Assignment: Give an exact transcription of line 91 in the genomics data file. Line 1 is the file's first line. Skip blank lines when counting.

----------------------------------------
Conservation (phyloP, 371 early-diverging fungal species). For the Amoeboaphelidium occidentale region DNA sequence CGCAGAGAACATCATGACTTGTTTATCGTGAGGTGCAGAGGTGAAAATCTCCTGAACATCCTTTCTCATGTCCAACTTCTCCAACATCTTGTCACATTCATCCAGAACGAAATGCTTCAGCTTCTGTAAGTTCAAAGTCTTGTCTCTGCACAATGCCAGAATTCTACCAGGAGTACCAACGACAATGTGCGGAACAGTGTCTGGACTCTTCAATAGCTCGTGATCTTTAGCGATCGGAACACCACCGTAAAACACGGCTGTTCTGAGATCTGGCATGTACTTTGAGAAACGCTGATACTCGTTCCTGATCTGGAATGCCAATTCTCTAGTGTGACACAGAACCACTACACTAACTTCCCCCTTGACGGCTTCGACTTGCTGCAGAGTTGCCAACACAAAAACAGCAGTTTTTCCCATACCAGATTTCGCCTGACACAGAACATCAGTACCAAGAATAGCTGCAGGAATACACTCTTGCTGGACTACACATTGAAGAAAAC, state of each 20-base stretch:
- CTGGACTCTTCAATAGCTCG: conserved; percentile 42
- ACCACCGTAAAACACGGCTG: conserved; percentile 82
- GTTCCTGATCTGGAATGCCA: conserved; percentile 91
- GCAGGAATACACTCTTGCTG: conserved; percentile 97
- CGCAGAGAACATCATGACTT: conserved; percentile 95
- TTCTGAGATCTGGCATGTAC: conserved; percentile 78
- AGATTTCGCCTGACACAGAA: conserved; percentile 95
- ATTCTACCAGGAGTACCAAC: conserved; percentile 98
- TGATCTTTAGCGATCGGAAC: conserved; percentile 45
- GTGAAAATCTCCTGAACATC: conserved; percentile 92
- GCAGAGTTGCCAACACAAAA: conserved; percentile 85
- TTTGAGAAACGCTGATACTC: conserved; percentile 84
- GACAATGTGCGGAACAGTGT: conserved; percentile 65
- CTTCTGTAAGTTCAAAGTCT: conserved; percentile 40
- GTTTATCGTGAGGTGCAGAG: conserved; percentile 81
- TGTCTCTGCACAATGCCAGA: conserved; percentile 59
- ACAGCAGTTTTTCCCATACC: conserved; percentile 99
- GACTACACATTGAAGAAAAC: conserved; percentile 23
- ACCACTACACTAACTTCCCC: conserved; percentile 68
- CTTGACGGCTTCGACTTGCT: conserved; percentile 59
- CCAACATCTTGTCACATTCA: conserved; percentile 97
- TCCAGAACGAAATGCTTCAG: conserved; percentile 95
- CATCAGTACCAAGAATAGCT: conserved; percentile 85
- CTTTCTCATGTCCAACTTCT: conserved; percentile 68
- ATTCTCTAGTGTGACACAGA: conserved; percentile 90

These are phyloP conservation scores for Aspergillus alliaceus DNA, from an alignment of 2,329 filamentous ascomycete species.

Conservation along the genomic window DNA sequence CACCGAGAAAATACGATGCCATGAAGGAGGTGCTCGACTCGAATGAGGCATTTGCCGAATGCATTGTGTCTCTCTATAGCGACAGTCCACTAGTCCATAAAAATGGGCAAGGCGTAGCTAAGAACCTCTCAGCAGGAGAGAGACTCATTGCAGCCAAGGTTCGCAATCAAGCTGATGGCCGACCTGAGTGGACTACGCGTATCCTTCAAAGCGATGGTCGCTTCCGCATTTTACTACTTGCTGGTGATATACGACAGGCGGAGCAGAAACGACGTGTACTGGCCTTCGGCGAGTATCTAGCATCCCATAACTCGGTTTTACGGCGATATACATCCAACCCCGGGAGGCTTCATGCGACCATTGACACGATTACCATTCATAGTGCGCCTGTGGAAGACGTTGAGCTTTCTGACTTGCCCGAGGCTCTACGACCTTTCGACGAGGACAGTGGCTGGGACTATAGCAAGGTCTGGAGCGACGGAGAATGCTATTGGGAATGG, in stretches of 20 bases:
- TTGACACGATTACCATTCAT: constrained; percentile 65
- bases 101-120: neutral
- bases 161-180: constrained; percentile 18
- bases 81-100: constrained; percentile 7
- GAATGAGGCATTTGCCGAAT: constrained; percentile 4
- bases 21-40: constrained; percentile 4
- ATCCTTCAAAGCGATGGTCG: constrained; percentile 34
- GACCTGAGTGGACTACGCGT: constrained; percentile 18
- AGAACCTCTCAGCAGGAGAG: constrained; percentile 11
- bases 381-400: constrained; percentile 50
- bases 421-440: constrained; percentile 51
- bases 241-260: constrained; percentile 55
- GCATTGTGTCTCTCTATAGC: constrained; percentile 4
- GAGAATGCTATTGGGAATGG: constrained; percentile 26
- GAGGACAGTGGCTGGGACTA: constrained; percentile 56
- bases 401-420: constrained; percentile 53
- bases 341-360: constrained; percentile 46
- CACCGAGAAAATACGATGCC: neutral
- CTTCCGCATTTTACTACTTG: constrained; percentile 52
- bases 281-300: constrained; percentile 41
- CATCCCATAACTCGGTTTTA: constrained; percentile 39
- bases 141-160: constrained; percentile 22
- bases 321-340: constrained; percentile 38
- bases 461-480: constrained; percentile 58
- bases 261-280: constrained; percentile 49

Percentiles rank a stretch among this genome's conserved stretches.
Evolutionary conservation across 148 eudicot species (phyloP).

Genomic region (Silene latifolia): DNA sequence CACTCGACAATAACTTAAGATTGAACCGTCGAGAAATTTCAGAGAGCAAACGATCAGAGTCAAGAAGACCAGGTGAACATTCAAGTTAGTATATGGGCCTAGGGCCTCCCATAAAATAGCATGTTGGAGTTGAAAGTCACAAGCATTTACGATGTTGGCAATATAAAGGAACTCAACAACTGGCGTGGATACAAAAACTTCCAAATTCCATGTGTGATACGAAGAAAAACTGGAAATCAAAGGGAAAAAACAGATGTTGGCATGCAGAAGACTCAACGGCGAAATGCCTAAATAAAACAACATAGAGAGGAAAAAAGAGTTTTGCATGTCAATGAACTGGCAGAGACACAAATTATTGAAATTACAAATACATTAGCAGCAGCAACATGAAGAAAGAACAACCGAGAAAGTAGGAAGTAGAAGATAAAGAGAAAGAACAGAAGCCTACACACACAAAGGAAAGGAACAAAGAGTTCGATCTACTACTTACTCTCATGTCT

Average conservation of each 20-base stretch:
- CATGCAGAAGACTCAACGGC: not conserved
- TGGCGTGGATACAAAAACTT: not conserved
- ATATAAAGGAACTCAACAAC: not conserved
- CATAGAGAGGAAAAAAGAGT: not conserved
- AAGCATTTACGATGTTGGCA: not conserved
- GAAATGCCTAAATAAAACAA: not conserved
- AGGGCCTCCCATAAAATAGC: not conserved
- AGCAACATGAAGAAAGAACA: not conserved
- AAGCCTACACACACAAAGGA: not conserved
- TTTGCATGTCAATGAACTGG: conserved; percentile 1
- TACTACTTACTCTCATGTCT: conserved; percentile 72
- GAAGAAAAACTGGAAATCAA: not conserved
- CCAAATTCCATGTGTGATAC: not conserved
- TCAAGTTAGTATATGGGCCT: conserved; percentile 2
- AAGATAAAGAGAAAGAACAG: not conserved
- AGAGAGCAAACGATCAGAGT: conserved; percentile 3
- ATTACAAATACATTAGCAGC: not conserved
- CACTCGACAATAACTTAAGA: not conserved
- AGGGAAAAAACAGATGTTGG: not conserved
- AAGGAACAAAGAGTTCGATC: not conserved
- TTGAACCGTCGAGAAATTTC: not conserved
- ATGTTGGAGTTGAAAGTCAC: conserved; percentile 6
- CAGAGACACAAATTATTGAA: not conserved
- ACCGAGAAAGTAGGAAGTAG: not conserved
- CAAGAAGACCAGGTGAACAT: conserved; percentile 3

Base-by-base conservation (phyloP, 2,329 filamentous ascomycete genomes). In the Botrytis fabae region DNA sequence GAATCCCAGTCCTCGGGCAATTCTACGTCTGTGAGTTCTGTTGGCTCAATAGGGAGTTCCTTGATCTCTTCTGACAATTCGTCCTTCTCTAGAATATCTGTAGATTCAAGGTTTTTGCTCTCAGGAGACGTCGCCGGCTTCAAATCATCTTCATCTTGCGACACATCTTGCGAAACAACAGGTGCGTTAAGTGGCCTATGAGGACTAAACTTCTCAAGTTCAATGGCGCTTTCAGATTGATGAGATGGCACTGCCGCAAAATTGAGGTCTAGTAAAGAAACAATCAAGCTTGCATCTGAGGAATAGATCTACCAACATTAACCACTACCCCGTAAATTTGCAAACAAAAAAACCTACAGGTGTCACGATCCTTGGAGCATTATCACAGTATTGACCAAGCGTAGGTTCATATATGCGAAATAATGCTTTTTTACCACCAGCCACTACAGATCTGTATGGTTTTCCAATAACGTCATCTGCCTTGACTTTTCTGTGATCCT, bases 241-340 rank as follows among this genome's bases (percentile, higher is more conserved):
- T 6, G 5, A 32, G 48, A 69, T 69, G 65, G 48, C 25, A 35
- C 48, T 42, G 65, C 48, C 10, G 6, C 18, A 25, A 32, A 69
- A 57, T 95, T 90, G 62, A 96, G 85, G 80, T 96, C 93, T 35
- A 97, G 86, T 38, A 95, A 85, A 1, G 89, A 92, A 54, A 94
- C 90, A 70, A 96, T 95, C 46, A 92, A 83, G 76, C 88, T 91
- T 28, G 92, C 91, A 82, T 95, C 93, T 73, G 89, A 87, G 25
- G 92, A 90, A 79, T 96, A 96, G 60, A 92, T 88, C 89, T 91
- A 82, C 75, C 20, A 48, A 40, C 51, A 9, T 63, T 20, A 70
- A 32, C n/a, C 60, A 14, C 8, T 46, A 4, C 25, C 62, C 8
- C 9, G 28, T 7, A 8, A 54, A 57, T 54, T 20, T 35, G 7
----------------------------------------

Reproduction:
- A 82, C 75, C 20, A 48, A 40, C 51, A 9, T 63, T 20, A 70